With so many different diets and cooking techniques out there, it can be hard to get a clear picture of healthy eating, what should and shouldn’t be on your plate, how you should be preparing your food, and the best look at good habits. While there are many children’s plates with compartments that have been marked for vegetables and fruit, grains, and a source of protein, these pointer plates as as readily available for adults, which is why charts that spell out how much of each food group you should eat can be helpful in improving your diet.
Healthy Eating: A Picture of Your Plate
When you’re getting ready for dinner, keep the following amounts of each food group in mind, from ChooseMyPlate.gov:
- One-half of your plate should be filled with leafy greens, crunchy vegetables and small amounts of fruits. You’ll get the biggest impact on your nutrition because vegetables and fruits are filled with essential nutrients, vitamins, and minerals, but with a small number of calories. Consider a salad with kale, spinach, arugula, and Swiss chard, with apples and other fruits and veggies.
- One-quarter of your plate should have whole grains or legumes, which are high in fiber and help you to feel full while giving your digestive system a boost. Try lentils, brown rice, kidney, navy or black beans, or whole-wheat bread.
- One-quarter of your plate should have a healthy protein. You’ll get both healthy fats and added energy; combined, these will help you maintain a consistent blood sugar and void the spikes that can cause cravings. Meats should be grass-fed, or try wild fish, eggs or beans and rice or tempeh.
- A small sliver of your plate should include healthy fats. Consider using olive oil and avocado on your salad, adding in nuts and seeds, or making these integral components of your protein.
Build the Best Salad You’ve Ever Eaten
If you’d rather try a one-dish dinner, consider making yourself a gourmet salad using these hints from Lexi’s Clean Kitchen. Start with one to cups of your favorite, nutritious greens. Using several different greens for your vase will give you a wider variety of nutrients while bringing a broader flavor base. This will serve as the greatest part of your salad, so make sure you pick fresh veggies; using organic and locally-grown choices for your entire salad can boost the nutrition. Add in about one-half to one cup of fruits and veggies. Consider your favorite flavors or trying something new, like sweet potatoes, butternut squash, apples and caramelized onions for a fall feast. Top your salad with about one-half cup of cheese or nuts, among other choices. For your fall salad, pumpkin seeds and dried cranberries can enhance the flavors. Add a protein and dressing, and dig in.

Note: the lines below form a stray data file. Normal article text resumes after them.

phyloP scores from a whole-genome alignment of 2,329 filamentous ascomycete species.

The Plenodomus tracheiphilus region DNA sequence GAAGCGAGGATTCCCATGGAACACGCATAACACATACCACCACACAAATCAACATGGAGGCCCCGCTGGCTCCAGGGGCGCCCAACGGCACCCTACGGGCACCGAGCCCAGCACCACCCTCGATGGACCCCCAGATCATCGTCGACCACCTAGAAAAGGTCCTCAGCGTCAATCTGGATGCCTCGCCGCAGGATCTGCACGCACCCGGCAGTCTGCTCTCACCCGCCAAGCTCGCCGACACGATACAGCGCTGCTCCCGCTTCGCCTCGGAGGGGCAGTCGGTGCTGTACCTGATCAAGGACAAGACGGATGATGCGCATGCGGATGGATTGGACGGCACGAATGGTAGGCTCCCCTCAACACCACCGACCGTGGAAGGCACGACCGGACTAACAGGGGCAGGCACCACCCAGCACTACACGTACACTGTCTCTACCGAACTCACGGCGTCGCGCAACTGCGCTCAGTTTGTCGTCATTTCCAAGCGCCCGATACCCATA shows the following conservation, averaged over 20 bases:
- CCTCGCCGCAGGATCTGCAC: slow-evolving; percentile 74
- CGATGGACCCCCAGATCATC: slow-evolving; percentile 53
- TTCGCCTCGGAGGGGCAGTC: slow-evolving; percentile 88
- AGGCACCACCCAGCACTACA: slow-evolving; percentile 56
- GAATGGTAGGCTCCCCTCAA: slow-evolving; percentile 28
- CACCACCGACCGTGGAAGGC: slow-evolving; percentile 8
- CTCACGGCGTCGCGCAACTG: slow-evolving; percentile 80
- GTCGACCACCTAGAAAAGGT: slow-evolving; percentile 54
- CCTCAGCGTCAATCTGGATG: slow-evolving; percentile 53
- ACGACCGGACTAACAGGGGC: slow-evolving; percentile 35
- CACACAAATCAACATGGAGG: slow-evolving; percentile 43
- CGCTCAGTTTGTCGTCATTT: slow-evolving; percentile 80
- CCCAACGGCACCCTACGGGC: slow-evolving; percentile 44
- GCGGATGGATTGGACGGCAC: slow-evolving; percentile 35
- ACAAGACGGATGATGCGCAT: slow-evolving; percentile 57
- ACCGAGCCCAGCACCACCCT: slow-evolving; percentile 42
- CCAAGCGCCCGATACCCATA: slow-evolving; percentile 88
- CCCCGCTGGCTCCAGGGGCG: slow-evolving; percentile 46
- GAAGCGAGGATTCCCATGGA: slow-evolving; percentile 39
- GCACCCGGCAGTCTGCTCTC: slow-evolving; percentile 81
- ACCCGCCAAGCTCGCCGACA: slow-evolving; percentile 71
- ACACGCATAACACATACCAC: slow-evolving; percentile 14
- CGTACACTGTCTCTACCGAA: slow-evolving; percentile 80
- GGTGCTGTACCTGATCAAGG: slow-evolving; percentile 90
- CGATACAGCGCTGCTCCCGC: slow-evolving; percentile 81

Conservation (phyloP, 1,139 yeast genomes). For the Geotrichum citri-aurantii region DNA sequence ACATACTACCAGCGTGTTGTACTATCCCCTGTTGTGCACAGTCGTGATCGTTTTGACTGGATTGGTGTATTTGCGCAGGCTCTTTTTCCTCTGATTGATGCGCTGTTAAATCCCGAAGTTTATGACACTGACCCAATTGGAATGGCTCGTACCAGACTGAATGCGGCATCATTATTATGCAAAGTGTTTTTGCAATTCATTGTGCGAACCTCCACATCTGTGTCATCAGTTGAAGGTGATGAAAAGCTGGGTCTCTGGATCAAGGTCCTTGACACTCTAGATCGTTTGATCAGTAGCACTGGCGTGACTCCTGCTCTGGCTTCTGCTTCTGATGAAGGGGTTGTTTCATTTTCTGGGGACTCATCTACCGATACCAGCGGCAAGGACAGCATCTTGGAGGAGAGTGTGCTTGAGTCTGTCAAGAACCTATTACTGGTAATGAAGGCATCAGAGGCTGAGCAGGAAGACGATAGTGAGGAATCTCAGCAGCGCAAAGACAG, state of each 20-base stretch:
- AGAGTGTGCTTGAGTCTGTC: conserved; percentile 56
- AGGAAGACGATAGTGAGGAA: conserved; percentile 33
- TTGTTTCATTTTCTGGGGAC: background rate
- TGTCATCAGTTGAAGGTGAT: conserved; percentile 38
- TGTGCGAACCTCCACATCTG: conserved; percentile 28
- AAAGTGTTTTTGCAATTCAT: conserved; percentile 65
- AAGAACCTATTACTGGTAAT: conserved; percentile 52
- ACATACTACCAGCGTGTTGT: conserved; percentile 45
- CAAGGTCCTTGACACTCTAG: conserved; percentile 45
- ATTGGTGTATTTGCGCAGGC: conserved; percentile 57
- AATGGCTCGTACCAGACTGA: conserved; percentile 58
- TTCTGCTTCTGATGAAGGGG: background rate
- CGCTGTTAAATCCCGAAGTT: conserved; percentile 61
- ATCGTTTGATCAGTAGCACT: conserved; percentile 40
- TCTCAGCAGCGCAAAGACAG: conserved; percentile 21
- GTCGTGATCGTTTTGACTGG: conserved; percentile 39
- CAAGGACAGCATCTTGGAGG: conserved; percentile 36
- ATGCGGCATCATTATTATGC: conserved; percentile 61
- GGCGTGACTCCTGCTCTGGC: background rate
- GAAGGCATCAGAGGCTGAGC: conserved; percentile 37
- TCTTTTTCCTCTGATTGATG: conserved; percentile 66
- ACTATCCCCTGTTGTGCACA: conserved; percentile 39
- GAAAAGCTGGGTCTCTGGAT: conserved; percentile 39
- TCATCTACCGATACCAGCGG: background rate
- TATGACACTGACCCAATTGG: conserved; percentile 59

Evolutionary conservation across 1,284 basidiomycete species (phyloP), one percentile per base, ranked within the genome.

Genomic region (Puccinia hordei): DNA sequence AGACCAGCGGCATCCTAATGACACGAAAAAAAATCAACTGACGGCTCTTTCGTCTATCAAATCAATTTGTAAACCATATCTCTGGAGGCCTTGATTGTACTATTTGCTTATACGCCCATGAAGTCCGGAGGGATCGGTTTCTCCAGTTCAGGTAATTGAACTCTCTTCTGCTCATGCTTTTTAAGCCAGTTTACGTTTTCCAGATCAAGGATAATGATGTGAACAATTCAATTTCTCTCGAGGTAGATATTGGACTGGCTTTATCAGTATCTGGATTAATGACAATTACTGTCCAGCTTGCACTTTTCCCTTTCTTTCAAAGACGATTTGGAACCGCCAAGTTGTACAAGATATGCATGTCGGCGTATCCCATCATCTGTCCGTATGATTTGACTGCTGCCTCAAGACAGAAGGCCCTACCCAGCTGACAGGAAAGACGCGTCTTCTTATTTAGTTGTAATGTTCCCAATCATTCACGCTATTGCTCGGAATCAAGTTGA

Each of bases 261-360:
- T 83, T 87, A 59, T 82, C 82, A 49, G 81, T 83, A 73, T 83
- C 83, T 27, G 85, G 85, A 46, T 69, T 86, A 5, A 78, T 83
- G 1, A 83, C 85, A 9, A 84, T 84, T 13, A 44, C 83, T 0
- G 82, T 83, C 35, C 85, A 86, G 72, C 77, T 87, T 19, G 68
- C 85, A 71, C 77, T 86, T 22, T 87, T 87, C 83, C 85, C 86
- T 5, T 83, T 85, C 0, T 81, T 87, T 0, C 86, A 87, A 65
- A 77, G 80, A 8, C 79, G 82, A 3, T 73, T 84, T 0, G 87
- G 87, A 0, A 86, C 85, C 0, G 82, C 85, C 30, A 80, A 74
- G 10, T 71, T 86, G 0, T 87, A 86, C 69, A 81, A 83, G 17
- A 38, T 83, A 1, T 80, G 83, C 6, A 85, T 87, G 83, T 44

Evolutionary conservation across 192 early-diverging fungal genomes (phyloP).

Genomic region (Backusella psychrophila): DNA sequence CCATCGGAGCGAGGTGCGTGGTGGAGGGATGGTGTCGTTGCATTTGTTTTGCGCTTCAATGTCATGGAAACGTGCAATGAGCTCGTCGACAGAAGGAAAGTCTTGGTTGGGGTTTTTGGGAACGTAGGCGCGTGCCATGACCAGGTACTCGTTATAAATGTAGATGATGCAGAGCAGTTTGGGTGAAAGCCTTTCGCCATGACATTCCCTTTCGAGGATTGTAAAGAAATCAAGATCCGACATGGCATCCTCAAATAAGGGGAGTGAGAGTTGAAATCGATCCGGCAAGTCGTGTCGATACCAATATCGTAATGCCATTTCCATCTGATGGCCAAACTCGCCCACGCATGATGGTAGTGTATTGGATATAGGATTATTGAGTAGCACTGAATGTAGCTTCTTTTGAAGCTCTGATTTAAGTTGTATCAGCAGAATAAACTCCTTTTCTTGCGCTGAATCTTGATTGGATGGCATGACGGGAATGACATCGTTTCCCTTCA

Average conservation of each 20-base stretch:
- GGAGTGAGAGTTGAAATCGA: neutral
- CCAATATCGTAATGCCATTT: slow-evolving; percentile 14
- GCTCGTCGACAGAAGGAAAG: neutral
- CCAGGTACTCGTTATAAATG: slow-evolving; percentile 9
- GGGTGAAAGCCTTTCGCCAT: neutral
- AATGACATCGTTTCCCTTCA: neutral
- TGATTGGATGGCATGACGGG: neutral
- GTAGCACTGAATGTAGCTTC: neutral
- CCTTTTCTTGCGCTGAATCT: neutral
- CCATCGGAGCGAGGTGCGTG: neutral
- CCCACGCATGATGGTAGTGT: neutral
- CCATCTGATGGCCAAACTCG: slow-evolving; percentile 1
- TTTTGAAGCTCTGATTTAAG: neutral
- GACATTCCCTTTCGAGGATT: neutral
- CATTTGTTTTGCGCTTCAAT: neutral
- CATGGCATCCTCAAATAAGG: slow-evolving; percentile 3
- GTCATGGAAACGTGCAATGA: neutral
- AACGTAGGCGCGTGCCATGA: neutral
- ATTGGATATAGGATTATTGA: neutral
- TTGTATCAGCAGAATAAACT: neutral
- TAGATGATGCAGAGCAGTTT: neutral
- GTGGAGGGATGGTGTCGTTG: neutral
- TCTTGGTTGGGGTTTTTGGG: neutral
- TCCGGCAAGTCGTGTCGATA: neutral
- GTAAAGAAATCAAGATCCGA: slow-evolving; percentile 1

DIY Dressings for Super Salads
You’ve made your salad — when it comes to finishing it off, taking a few minutes to make the perfect salad dressing with this guide from the Food Network means you can build on the flavors you’ve combined to create the perfect plate. A lighter vinaigrette, mixes one part of acid to three parts of oil, and then adds in different flavors, which can include the ones listed, or jams and preserves, ginger, soy sauce, or other spices. Creamier dressings have three parts of a creamy base to one part of a flavor, and add a different dimension and depth to your salad.
Pack A Lunchtime Powerhouse
Buying your lunch each day can add up: both financially and on the scale. The processed, fried foods that are more cost-effective have little nutritional value and add empty calories, and by eating them every day, you’ll start to feel sluggish, weary, and broke. Packing your lunch, though, with this guide from Lexi’s Clean Kitchen, can help you ensure that you’re getting a filling, nutritious lunch while saving your money and your long-term health.
Try some of your leftover salad, and add in some protein, or try mixing some of these different categories to put together your perfect packed lunch. Don’t forget to pack healthy snacks, like fruit, veggies, and raw almonds, homemade muffins, or air-popped popcorn. Many people derail their diets when it comes to snack time, so plan ahead to stay on track.
Packing the Perfect School Lunch